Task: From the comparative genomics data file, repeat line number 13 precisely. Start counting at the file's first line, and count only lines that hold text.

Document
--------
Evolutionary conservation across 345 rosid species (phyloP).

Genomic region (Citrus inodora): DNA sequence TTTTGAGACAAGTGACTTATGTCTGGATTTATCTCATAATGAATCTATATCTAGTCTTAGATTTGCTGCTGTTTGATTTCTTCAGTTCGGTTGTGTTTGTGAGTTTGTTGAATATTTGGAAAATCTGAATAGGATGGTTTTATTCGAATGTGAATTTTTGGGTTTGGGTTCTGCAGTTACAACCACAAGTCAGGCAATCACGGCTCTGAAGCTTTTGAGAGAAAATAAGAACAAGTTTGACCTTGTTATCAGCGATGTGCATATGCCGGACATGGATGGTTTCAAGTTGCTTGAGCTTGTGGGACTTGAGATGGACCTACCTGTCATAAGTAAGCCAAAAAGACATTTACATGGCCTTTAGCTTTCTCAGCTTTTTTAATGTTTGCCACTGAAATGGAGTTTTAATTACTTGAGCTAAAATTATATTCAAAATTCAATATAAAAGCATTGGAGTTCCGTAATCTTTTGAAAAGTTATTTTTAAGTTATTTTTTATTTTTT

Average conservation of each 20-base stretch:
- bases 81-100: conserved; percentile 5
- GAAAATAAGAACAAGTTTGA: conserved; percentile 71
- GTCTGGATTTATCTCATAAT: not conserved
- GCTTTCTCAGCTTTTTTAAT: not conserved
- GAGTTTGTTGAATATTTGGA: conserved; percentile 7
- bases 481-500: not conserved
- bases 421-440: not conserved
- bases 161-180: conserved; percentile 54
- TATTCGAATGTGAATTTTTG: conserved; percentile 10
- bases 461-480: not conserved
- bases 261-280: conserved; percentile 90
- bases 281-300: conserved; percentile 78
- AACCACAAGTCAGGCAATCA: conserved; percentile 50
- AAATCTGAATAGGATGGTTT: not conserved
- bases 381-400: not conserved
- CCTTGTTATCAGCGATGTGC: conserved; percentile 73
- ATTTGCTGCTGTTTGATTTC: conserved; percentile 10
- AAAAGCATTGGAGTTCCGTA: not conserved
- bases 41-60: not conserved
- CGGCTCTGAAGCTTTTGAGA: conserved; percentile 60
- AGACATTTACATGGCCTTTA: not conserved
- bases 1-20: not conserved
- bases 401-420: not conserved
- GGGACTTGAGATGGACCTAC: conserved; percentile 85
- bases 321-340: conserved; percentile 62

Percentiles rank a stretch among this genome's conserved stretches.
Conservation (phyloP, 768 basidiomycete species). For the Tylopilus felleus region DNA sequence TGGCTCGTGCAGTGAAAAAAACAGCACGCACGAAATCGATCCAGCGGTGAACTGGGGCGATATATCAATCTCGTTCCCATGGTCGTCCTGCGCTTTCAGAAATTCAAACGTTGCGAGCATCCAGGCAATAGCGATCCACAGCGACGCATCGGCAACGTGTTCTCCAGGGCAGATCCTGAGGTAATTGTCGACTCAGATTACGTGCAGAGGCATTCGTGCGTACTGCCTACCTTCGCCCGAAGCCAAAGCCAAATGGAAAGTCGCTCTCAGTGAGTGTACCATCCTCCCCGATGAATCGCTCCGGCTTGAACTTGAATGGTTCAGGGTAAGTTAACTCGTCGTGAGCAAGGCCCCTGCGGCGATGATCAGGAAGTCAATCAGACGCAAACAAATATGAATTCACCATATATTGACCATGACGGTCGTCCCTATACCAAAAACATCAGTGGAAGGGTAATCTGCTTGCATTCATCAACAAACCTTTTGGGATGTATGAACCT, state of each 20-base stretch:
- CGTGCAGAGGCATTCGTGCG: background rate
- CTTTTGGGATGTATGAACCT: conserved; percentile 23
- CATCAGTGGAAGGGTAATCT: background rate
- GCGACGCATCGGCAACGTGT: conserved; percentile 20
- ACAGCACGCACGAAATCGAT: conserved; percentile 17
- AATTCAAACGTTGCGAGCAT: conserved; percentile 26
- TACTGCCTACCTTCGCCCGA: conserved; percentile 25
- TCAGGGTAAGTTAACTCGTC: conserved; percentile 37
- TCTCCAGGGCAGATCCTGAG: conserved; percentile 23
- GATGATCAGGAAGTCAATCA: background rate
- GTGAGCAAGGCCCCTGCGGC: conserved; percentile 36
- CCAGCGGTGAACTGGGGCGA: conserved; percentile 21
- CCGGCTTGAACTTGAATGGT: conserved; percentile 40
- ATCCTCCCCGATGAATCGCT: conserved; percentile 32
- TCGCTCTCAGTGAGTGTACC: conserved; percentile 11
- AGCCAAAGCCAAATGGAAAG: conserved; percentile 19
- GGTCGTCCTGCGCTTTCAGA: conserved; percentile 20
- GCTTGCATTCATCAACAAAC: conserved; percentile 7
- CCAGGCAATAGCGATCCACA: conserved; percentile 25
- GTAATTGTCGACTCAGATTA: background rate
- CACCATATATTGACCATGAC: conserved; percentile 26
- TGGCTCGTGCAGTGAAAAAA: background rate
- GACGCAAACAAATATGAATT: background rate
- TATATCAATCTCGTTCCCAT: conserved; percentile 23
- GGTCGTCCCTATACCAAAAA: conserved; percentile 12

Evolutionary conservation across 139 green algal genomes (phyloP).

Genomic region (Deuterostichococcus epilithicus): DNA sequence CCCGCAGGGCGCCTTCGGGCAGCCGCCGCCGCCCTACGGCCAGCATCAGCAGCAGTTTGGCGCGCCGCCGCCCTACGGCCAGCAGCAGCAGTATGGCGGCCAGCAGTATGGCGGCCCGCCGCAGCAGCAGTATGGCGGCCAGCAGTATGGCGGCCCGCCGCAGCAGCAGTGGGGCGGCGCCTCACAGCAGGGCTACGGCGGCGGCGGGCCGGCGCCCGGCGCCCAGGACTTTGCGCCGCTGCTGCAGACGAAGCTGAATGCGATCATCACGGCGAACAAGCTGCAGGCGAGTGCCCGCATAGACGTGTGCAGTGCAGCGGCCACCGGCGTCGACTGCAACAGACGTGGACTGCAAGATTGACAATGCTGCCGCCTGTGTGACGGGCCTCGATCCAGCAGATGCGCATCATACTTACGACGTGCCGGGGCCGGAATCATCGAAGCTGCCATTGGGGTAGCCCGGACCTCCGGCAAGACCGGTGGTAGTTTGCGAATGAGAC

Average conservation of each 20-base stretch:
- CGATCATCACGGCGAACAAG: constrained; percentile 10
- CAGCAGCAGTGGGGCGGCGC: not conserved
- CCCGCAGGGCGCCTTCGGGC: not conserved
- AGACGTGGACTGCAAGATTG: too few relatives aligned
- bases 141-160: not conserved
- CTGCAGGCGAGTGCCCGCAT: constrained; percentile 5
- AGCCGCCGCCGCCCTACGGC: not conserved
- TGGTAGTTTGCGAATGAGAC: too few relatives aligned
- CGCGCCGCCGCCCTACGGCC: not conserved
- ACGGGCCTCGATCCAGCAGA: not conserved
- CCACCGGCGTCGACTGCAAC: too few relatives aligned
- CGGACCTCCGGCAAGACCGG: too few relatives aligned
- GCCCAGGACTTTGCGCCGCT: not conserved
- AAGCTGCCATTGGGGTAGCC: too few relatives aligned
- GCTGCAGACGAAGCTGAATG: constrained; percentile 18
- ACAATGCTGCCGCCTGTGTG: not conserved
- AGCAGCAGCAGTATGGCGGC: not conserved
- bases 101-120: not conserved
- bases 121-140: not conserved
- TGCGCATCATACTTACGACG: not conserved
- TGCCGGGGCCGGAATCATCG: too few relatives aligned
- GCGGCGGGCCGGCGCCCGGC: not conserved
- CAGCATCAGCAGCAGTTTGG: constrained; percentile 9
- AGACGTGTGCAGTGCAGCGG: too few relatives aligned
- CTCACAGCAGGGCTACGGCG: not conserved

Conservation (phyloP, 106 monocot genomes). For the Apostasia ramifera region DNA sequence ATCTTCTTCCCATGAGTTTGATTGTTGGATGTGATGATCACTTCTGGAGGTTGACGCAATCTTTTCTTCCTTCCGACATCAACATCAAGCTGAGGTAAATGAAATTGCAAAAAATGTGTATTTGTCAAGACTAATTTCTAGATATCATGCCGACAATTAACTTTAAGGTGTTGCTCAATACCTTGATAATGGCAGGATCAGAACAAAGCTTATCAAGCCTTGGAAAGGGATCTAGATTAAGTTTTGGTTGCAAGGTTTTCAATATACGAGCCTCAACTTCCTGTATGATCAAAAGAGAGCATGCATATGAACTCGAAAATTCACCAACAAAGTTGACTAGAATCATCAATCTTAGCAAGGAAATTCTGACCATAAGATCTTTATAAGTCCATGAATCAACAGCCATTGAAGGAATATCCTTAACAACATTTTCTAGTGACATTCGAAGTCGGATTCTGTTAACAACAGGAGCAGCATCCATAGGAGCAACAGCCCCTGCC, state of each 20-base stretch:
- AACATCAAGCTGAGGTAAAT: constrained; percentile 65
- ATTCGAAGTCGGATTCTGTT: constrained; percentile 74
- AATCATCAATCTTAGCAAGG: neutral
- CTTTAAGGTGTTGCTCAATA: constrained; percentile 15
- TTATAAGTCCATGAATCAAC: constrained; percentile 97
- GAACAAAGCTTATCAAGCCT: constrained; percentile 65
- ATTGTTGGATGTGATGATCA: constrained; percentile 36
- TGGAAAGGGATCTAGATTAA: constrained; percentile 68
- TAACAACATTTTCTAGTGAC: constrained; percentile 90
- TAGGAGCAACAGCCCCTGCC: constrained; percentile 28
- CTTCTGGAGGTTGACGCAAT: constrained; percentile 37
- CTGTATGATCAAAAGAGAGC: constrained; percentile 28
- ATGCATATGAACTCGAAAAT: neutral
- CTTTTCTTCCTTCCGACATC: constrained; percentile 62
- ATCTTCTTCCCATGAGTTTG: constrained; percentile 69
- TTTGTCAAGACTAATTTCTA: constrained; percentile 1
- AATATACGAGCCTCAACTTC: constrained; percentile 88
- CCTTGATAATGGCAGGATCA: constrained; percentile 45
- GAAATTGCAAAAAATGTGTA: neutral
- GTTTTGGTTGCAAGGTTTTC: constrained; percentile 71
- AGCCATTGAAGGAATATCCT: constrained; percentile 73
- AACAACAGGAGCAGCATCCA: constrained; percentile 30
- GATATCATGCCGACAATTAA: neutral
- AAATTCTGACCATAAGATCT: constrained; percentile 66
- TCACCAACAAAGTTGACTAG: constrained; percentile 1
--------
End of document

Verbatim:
- bases 461-480: not conserved